Hopefully I made this clearly.



  40. I understand your question, but that is completely up to you and the performance of the system. If an asset performs spectacularly bad, or if you got bad news about it, remove or replace it. Or if you encounter some promising new assets, add them. The system just determines the optimal portfolio weights. Aside from trading costs there is no particular disadvantage in adding or removing assets.

  41. Hi Johann. Thanks for posting the wonderful articles. I enjoyed reading all of them. The backtest performance of the Z8 strategy is remarkable, with very little drawdowns. I tested the open script you included in this blog using the same 24 ETFs as in the Z8 strategy. But the results are not nearly as good as Z8. You mentioned in an earlier post that Z8 is just a pimped-up version of the script. Would you mind shedding more light on the major differences between the two? Thank you very much!

  42. Z8 is a bit optimized. AFAIK it uses a 150 days lookback period for faster adaption, and a position on the EF very close to minimum variance. Also the weight cap is 4/number of assets.

  43. Thank you for your reply, Johann. After more testing, I found that the Covariance() function in Zoro is defined as Sum((X_i – X_mean)*(Y_i – Y_mean)). Conventionally, covariance is defined as the Sum divided by (LookBack-1). Because the difference is just a scaling matter, it should not affect the backtest performance with the same parameters. But when I tested the code with the modified definition, Cov = Covaraince()/(LookBack-1), the backtest performance looks quite different. Can you please look in it? Thank you very much!

  44. I can not see a difference with the MVOTest script when I multiply the covariance with a factor or divide them by Lookback-1. With which test did you get a difference?

  45. I meant the last script included in your article. I think there may be a small typo in the script. Should the line “var MinVariance = markowitzReturn(0,0);” be “var MinVariance = markowitzVariance(0,0);” instead? Thanks!

  46. Within the delivered 2016 markowitz-scripts the compiler gives errors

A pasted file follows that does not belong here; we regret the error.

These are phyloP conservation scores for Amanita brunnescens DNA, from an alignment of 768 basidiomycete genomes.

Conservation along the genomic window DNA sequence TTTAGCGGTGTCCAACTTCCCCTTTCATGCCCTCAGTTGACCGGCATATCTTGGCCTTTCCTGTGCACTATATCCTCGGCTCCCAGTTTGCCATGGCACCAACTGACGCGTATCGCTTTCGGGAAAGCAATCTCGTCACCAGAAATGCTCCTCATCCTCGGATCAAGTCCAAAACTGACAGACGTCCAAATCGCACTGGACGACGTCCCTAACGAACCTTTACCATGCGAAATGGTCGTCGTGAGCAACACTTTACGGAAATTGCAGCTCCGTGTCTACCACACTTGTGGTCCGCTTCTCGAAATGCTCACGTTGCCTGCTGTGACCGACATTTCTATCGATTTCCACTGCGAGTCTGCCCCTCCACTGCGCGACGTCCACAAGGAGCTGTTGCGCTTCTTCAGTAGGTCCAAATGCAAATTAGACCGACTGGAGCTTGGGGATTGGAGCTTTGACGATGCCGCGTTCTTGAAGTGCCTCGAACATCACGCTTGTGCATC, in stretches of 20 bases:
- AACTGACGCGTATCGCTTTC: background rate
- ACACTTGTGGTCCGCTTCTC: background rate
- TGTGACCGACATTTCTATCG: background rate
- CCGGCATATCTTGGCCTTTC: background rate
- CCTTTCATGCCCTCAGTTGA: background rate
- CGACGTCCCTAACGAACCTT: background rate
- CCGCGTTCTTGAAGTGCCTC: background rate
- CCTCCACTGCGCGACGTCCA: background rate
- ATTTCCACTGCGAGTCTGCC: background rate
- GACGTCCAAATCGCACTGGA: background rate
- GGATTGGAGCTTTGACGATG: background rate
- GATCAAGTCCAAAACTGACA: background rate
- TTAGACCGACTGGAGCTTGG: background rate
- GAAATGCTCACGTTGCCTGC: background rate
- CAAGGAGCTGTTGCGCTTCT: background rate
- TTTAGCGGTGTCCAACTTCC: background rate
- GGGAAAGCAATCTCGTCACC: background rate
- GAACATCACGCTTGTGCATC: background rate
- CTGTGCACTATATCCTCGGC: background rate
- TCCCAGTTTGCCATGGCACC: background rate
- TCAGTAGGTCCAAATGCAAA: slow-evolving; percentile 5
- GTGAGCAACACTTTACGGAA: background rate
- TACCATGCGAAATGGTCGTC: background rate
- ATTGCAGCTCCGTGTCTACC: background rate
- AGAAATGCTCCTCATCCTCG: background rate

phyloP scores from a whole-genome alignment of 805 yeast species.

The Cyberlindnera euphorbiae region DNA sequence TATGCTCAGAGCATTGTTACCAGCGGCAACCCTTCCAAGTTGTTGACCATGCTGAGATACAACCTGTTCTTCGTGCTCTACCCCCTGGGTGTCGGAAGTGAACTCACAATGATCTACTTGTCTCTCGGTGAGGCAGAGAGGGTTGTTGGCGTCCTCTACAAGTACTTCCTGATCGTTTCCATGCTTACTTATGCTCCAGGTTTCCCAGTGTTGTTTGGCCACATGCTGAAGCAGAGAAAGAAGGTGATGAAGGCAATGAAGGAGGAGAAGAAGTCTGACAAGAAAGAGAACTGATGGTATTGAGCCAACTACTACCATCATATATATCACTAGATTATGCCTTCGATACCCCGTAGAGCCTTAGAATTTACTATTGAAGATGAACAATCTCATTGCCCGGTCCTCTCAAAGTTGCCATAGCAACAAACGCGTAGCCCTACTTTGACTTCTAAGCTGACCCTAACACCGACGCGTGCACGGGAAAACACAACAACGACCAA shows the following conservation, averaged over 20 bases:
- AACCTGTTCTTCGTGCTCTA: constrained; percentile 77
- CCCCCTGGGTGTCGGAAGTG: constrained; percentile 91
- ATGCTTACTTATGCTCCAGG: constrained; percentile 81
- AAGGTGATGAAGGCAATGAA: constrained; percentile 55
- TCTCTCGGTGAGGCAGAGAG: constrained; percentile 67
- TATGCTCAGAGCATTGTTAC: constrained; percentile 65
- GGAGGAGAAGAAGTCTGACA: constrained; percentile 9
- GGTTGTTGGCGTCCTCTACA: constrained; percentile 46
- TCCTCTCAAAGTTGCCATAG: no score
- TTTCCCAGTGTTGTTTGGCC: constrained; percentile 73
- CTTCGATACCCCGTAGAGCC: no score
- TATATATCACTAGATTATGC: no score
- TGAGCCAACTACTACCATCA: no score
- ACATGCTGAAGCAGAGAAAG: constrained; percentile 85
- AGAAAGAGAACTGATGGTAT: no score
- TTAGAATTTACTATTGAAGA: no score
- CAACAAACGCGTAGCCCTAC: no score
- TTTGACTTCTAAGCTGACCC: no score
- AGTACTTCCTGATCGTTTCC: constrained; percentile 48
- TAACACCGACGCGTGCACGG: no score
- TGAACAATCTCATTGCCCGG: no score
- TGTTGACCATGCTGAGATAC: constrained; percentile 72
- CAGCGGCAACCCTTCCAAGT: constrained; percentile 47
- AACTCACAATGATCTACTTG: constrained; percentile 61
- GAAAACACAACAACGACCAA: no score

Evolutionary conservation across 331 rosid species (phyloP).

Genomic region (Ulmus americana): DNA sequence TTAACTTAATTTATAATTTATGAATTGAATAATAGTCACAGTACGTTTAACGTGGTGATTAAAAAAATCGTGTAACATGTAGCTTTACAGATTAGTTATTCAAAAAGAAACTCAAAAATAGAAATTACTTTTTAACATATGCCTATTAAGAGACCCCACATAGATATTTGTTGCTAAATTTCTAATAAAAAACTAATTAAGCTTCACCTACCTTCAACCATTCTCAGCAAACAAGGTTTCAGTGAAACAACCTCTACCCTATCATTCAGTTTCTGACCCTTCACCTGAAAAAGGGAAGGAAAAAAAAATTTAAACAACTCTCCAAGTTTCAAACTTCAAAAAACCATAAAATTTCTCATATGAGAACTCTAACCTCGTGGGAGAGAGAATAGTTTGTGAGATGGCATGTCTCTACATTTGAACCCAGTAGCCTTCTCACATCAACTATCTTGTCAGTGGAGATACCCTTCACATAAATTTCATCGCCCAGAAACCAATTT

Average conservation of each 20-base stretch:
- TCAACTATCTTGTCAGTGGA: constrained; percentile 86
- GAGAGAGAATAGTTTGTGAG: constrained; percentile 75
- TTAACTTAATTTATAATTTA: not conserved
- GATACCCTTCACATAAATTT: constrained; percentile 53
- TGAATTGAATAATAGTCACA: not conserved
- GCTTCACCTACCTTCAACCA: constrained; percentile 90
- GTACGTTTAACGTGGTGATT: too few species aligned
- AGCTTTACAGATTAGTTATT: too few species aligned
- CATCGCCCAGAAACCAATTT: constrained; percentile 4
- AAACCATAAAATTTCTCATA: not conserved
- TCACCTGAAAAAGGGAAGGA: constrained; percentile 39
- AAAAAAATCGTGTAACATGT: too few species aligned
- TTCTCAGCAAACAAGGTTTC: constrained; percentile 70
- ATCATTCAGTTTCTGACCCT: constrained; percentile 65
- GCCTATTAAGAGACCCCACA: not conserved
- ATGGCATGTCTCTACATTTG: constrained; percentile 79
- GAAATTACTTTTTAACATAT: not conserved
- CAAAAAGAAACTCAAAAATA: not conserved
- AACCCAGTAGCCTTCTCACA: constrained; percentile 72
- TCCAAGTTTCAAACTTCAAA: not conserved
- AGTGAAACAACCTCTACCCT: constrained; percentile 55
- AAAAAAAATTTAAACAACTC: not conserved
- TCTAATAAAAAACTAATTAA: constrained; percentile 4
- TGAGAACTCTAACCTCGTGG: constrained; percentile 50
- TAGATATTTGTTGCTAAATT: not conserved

“invalid number of arguments” function markowitz()
    I added a zero parameter… but I am not sure, whether its correct.

  47. Yes, zero is correct. The release version had a Cap parameter added to the markowitz function. I’ll fix the script.

  48. Why Zorro could not download from Yahoo? I tried a couple of times, but failed and gave out error code 056. I checked Yahoo, it looks fine. What’s going on there? It used to work very well.


  49. I tried to change “FROM_YAHOO” to “FROM_QUANTL”, but it does not work, can we use other online server and what’s the right way to do that?

    Thank you

  50. Thank you, it’s working now.

    You mentioned Z8 uses 150 day LookBack, can we use Optimize() to find out an optimal LookBack period? If we can, how?


  51. Sure, you can optimize it just as any other parameter. Set LookBack to the maximum period and optimize the period used for calculating the means and covariance matrix.

  52. Hi Johann. Is it possible to modify the Markowitz() function to allow constraints on the maximum weight of each asset? If not, do you know of any good Quadratic Programming package written in C that you recommend to use with Zorro? Thank you!

  53. Hi, can I understand more about this line in the code?
    ReturnBest = (ReturnBest+1)*(Return+1)-1;
    What are the difference between this line and in the Zorro manual for the calculation of AR (Annual Return) in the section of performance analysis?
    The result does vary.

  54. The quoted line is calculating the current return by multiplying yesterday’s return with today’s gain. Zorro’s AR is a measure of strategy performance, it divides the total return by the sum of maximum drawdown and maximum margin.

  55. Did a lot of work and coding of this in Python. Very much enjoyed Ilya’s paper. Having followed trends in the futures market for many years I was looking for something very different. Unfortunately this approach is TF thinly disguised. For my money I prefer inverse volatility weighting on a portfolio of “uncorrelated” ETFs. Unfortunately of course in recent years “uncorrelated” has become a bit of a nonsense in a crisis.

  56. Yes, with long term returns for calculating portfolio weights, most algorithms end up with some sort of trend following, since trend is the main market inefficiency of long periods. For something very different, you have to switch to short term trading and exploit mean reversion or other market anomalies.

  57. Not necessarily, I think. Perhaps certain carry trades perform a useful role in supplementing trend following. I am thinking of “carry trades” in this context as being trades which “earn” rather than speculate. Although as you point out equites “earn” through a combination of dividends + price performance driven by long term earnings growth.

    But more specifically interest carry trades on currencies (although there is again perhaps a trend following element contrary to interest rate parity), roll premium on futures and premium selling with options. None of which, sadly, are risk free.

  58. Actually, the problem with slow, long term systems is much the same as with short term stuff. Frankly. Nothing has much predictive power and what worked yesterday may well not work tomorrow. Look at what happened to Bill Dunn and JW Henry in the CTA sphere. Look at the shitty CTA returns of the past 5 years. Your article on HFT and arb is a much better bet with those who have the right skillset even though we both know HFT returns have been on the decline in the recent low vol environment over the past few years.